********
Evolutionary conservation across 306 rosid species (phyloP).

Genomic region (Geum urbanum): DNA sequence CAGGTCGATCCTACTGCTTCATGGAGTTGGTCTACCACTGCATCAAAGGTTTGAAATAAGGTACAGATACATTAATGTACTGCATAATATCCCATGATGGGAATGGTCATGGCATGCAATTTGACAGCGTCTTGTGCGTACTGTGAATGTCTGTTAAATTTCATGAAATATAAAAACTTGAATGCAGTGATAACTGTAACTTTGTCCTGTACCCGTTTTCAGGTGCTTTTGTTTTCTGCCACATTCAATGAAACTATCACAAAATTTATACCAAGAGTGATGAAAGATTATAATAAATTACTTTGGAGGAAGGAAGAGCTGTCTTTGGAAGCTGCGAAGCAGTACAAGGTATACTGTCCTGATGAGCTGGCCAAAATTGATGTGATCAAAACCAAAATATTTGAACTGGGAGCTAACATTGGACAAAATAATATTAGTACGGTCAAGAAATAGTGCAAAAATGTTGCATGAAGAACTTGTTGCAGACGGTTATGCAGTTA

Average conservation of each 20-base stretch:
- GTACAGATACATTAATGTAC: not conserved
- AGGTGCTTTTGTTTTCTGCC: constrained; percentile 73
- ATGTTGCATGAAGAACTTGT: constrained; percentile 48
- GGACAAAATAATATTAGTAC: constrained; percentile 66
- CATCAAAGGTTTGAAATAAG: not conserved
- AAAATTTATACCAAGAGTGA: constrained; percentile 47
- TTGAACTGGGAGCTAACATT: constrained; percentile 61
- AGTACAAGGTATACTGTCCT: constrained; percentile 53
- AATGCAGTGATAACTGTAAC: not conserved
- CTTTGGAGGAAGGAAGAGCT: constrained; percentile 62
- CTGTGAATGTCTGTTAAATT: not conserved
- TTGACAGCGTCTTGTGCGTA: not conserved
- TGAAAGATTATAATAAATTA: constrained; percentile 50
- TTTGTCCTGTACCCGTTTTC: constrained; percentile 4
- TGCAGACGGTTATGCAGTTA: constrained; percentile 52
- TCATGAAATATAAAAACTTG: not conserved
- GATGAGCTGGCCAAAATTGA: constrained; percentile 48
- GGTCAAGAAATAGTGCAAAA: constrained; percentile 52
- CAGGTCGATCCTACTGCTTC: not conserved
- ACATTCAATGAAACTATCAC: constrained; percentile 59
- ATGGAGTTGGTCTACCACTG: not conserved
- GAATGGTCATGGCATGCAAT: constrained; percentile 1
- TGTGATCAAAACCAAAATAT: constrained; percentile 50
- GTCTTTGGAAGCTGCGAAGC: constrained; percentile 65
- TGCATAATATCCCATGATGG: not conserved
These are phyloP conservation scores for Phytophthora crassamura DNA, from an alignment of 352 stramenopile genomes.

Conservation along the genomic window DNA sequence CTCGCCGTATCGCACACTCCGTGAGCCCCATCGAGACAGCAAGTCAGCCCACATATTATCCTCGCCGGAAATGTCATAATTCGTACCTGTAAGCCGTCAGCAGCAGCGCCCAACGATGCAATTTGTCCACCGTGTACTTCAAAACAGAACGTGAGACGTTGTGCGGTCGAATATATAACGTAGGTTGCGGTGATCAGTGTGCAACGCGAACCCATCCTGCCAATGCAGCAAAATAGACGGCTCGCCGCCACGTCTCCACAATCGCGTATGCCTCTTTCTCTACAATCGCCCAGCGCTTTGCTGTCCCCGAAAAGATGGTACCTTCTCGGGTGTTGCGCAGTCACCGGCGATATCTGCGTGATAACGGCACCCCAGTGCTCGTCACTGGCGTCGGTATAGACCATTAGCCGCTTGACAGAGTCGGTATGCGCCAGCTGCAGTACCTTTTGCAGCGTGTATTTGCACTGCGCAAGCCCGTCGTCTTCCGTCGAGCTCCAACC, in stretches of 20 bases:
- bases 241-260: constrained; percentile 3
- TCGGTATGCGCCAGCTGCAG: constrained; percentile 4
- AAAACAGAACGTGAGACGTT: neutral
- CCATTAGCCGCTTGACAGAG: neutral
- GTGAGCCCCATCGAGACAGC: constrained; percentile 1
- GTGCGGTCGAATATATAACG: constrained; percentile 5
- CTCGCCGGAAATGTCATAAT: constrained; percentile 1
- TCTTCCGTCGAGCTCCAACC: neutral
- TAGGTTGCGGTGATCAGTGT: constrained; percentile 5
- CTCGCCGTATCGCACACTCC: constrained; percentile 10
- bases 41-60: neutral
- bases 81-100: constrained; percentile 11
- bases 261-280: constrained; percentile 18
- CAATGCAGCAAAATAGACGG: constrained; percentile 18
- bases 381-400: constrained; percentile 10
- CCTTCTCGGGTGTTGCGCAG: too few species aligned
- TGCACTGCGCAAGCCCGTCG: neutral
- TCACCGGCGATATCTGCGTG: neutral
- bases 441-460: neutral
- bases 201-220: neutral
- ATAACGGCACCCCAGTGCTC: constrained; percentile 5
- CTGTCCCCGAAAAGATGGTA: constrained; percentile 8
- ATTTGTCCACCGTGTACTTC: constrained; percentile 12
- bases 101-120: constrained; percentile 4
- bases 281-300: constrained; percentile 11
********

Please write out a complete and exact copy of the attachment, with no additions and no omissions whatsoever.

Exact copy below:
Evolutionary conservation across 306 rosid species (phyloP).

Genomic region (Geum urbanum): DNA sequence CAGGTCGATCCTACTGCTTCATGGAGTTGGTCTACCACTGCATCAAAGGTTTGAAATAAGGTACAGATACATTAATGTACTGCATAATATCCCATGATGGGAATGGTCATGGCATGCAATTTGACAGCGTCTTGTGCGTACTGTGAATGTCTGTTAAATTTCATGAAATATAAAAACTTGAATGCAGTGATAACTGTAACTTTGTCCTGTACCCGTTTTCAGGTGCTTTTGTTTTCTGCCACATTCAATGAAACTATCACAAAATTTATACCAAGAGTGATGAAAGATTATAATAAATTACTTTGGAGGAAGGAAGAGCTGTCTTTGGAAGCTGCGAAGCAGTACAAGGTATACTGTCCTGATGAGCTGGCCAAAATTGATGTGATCAAAACCAAAATATTTGAACTGGGAGCTAACATTGGACAAAATAATATTAGTACGGTCAAGAAATAGTGCAAAAATGTTGCATGAAGAACTTGTTGCAGACGGTTATGCAGTTA

Average conservation of each 20-base stretch:
- GTACAGATACATTAATGTAC: not conserved
- AGGTGCTTTTGTTTTCTGCC: constrained; percentile 73
- ATGTTGCATGAAGAACTTGT: constrained; percentile 48
- GGACAAAATAATATTAGTAC: constrained; percentile 66
- CATCAAAGGTTTGAAATAAG: not conserved
- AAAATTTATACCAAGAGTGA: constrained; percentile 47
- TTGAACTGGGAGCTAACATT: constrained; percentile 61
- AGTACAAGGTATACTGTCCT: constrained; percentile 53
- AATGCAGTGATAACTGTAAC: not conserved
- CTTTGGAGGAAGGAAGAGCT: constrained; percentile 62
- CTGTGAATGTCTGTTAAATT: not conserved
- TTGACAGCGTCTTGTGCGTA: not conserved
- TGAAAGATTATAATAAATTA: constrained; percentile 50
- TTTGTCCTGTACCCGTTTTC: constrained; percentile 4
- TGCAGACGGTTATGCAGTTA: constrained; percentile 52
- TCATGAAATATAAAAACTTG: not conserved
- GATGAGCTGGCCAAAATTGA: constrained; percentile 48
- GGTCAAGAAATAGTGCAAAA: constrained; percentile 52
- CAGGTCGATCCTACTGCTTC: not conserved
- ACATTCAATGAAACTATCAC: constrained; percentile 59
- ATGGAGTTGGTCTACCACTG: not conserved
- GAATGGTCATGGCATGCAAT: constrained; percentile 1
- TGTGATCAAAACCAAAATAT: constrained; percentile 50
- GTCTTTGGAAGCTGCGAAGC: constrained; percentile 65
- TGCATAATATCCCATGATGG: not conserved
These are phyloP conservation scores for Phytophthora crassamura DNA, from an alignment of 352 stramenopile genomes.

Conservation along the genomic window DNA sequence CTCGCCGTATCGCACACTCCGTGAGCCCCATCGAGACAGCAAGTCAGCCCACATATTATCCTCGCCGGAAATGTCATAATTCGTACCTGTAAGCCGTCAGCAGCAGCGCCCAACGATGCAATTTGTCCACCGTGTACTTCAAAACAGAACGTGAGACGTTGTGCGGTCGAATATATAACGTAGGTTGCGGTGATCAGTGTGCAACGCGAACCCATCCTGCCAATGCAGCAAAATAGACGGCTCGCCGCCACGTCTCCACAATCGCGTATGCCTCTTTCTCTACAATCGCCCAGCGCTTTGCTGTCCCCGAAAAGATGGTACCTTCTCGGGTGTTGCGCAGTCACCGGCGATATCTGCGTGATAACGGCACCCCAGTGCTCGTCACTGGCGTCGGTATAGACCATTAGCCGCTTGACAGAGTCGGTATGCGCCAGCTGCAGTACCTTTTGCAGCGTGTATTTGCACTGCGCAAGCCCGTCGTCTTCCGTCGAGCTCCAACC, in stretches of 20 bases:
- bases 241-260: constrained; percentile 3
- TCGGTATGCGCCAGCTGCAG: constrained; percentile 4
- AAAACAGAACGTGAGACGTT: neutral
- CCATTAGCCGCTTGACAGAG: neutral
- GTGAGCCCCATCGAGACAGC: constrained; percentile 1
- GTGCGGTCGAATATATAACG: constrained; percentile 5
- CTCGCCGGAAATGTCATAAT: constrained; percentile 1
- TCTTCCGTCGAGCTCCAACC: neutral
- TAGGTTGCGGTGATCAGTGT: constrained; percentile 5
- CTCGCCGTATCGCACACTCC: constrained; percentile 10
- bases 41-60: neutral
- bases 81-100: constrained; percentile 11
- bases 261-280: constrained; percentile 18
- CAATGCAGCAAAATAGACGG: constrained; percentile 18
- bases 381-400: constrained; percentile 10
- CCTTCTCGGGTGTTGCGCAG: too few species aligned
- TGCACTGCGCAAGCCCGTCG: neutral
- TCACCGGCGATATCTGCGTG: neutral
- bases 441-460: neutral
- bases 201-220: neutral
- ATAACGGCACCCCAGTGCTC: constrained; percentile 5
- CTGTCCCCGAAAAGATGGTA: constrained; percentile 8
- ATTTGTCCACCGTGTACTTC: constrained; percentile 12
- bases 101-120: constrained; percentile 4
- bases 281-300: constrained; percentile 11